Today’s blog article was written by guest author Ashley Josephine Herzberger and was inspired by her new book The Unconventional Beginner’s Guide to Yoga, an e-book introduction to yoga practice for those who are wary of stepping on the mat. Ashley also guides an online community for busy women looking to relax, release stress, stretch and connect at http://ashleyjosephine.com.
These days, the benefits of meditation grace the pages of scientific news journals, national newspapers, thoroughly researched magazine articles and entire books. Meditation is indeed becoming mainstream as more and more doctors start to prescribe the practice as a remedy for anxiety and its host of symptoms. But with the mainstream, comes the propagation of a myth that meditation must be done the “right” way for it to be as effective as the medical journals say it can be.
The Downfall of Meditation
As any curious yoga student, I had been hearing enough about meditation to believe that I could benefit from its wide array of soothing solutions. A few years back, I decided I should probably start a meditation practice. I didn’t know much about it, but the several silent moments I’d spend in yoga classes every day quieting the mind seemed to me as good an introduction as any.
The hardest part was finding the time to do it. Once I decided I would spend 10 minutes before bed every night quietly contemplating nothing, I was ready to start practicing.
Except I kept looking at the timer, convinced that I had forgotten to set it or that it had somehow malfunctioned and I’d actually been sitting for hours instead of minutes. I couldn’t slow down my mind and my thoughts wouldn’t disappear, no matter how much I willed them to go away.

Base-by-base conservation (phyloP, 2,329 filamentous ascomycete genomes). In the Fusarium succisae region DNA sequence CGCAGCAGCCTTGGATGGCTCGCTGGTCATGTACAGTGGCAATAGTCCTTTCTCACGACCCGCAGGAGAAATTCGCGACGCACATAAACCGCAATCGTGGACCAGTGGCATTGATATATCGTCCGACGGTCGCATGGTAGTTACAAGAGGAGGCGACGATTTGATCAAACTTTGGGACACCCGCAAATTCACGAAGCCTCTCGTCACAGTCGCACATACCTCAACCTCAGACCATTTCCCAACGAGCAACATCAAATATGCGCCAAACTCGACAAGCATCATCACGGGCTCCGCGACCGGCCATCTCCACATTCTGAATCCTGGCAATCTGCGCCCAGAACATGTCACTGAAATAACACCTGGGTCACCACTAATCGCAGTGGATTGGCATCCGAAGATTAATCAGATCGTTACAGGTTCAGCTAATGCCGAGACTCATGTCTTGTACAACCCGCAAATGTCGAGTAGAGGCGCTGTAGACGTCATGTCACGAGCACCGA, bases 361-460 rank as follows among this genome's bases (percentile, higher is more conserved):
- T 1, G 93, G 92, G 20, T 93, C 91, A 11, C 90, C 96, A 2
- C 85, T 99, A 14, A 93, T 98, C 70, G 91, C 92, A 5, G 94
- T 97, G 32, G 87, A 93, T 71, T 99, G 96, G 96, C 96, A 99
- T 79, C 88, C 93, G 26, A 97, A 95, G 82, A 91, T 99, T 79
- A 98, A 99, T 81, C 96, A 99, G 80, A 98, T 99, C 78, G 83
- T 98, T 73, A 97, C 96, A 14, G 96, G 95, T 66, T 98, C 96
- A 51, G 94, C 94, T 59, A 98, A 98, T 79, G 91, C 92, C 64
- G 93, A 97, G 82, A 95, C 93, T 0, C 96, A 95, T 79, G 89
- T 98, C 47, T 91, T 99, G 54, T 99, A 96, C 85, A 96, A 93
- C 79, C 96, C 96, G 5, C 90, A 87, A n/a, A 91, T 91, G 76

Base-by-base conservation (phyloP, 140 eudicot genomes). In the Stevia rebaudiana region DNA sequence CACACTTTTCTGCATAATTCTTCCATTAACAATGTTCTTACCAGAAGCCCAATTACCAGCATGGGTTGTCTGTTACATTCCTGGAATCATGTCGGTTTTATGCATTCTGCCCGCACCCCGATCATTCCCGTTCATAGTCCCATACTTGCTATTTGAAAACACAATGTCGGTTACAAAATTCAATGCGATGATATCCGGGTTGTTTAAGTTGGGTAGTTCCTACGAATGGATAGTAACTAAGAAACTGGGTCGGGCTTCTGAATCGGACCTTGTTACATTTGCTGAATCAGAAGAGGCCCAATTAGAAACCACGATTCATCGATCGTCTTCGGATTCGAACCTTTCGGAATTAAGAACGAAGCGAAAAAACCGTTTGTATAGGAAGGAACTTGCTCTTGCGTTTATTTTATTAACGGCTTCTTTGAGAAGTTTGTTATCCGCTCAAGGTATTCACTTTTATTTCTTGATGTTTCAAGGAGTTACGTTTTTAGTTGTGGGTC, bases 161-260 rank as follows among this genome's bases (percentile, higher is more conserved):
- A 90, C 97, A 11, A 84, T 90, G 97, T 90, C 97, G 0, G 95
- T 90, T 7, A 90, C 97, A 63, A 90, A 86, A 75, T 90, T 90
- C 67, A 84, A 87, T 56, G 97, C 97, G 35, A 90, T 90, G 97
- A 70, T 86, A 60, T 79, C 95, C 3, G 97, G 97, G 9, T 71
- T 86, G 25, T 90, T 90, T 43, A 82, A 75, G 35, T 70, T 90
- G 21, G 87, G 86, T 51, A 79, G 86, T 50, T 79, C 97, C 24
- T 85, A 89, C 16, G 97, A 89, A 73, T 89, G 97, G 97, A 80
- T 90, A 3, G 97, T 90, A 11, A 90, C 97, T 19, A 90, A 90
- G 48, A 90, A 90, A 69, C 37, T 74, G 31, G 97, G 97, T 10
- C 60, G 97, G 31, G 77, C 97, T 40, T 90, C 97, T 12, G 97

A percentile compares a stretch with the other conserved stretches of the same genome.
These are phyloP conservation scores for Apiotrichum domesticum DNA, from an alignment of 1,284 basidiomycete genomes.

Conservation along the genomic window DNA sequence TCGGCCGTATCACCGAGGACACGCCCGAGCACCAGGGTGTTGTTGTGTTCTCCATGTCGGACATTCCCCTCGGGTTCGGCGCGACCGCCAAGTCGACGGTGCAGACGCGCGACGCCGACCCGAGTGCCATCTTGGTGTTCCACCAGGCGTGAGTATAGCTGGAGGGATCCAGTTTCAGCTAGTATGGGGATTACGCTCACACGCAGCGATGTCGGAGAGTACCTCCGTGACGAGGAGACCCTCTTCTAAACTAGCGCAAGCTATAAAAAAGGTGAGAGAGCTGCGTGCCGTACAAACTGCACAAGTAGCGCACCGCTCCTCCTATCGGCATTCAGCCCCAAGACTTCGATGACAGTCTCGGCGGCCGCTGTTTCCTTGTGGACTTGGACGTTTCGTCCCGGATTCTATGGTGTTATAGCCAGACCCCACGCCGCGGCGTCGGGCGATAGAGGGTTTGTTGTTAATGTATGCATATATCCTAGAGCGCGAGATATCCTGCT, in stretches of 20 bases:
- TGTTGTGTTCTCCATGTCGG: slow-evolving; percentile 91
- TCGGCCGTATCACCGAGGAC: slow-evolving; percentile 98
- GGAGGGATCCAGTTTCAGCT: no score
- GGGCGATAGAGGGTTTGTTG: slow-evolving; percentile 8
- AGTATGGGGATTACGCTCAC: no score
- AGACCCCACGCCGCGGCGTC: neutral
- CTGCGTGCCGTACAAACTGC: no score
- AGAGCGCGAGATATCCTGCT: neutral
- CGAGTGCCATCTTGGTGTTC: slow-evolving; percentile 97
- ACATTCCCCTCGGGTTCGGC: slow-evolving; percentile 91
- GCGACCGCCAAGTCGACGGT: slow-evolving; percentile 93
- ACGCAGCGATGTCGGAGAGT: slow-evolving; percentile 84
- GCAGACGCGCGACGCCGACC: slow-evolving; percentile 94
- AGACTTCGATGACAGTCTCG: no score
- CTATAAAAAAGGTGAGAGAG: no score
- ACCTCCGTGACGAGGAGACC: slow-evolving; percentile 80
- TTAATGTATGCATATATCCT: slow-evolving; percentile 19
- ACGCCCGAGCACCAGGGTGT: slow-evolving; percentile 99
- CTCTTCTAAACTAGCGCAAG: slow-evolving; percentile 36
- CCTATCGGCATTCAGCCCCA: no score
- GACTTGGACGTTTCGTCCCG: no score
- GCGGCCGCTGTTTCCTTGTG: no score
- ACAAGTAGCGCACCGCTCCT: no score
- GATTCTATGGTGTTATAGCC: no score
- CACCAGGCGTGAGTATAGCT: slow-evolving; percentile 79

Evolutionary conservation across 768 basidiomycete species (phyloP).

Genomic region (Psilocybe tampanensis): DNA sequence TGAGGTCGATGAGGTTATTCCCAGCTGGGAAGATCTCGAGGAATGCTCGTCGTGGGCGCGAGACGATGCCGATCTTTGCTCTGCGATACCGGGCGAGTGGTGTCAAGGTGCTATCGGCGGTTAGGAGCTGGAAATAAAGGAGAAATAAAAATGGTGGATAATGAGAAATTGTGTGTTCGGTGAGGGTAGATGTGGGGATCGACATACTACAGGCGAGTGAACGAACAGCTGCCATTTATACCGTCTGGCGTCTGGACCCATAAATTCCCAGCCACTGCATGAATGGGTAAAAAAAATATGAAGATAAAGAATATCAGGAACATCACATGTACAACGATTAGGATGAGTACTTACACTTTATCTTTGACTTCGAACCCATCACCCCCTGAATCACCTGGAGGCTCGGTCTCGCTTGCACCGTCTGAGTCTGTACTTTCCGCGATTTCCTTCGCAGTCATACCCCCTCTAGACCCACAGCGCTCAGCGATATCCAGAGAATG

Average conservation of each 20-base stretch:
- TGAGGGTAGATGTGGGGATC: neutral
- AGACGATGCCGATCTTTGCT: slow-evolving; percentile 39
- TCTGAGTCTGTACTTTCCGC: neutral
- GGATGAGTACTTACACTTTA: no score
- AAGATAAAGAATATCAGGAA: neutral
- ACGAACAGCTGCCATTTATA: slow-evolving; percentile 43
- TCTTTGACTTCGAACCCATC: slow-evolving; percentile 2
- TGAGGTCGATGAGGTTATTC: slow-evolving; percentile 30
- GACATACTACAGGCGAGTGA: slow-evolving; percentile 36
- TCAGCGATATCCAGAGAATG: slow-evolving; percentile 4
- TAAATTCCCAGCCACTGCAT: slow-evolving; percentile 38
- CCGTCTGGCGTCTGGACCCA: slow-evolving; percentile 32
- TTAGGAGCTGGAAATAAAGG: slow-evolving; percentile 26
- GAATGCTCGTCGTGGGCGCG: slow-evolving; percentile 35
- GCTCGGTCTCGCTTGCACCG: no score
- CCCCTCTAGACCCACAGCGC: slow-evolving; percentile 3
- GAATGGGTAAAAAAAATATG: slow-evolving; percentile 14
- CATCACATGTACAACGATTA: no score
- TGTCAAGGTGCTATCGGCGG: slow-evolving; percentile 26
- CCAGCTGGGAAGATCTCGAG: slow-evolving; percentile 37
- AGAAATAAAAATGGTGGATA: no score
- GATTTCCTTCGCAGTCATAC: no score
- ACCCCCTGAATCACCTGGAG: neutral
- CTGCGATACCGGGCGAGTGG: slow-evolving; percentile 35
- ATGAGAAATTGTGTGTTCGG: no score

And then there were some nights I was just so tired…so my meditation practice fell by the wayside.
A month or so later, I’d try again, but the same things kept happening. I got frustrated and decided meditation wasn’t working.
Then I met a teacher. He gave me a personalized meditation practice but that still wasn’t enough.
What I came to learn through personal experience and through teaching beginning students is that meditation can be a formal practice but it doesn’t have to be.
The myth of meditation is that it must be done a certain way. The name confers a practice, when in fact we engage in contemplation every single day in our own unique way.
How To Find Your Own Meditation Practice
To find your own meditation practice, you need not look for special teachers or particular practices.
To start building your own meditation practice, look around in your life and see what it is you already do to reflect. Consider the following activities and ask yourself if you can perform these with more intention, awareness and focus.
- Writing in a journal
- Drinking coffee or tea
- Preparing meals
- Taking a walk
- Working out
- Going to yoga class
- Listening to music
- Reading a book
- Working on a project you love
- Playing with your kids
Notice how the activity changes and how you feel when bringing more focus to it. Notice the relaxation qualities and the struggles to maintain focus.
Let go of the need to practice something formal all the time. Be compassionate with yourself if you skip a sitting session for whatever reason.
Now that you know meditation isn’t so scary, formal and pretentious after all, email this post to a friend or two who has complained they don’t have time to start something new.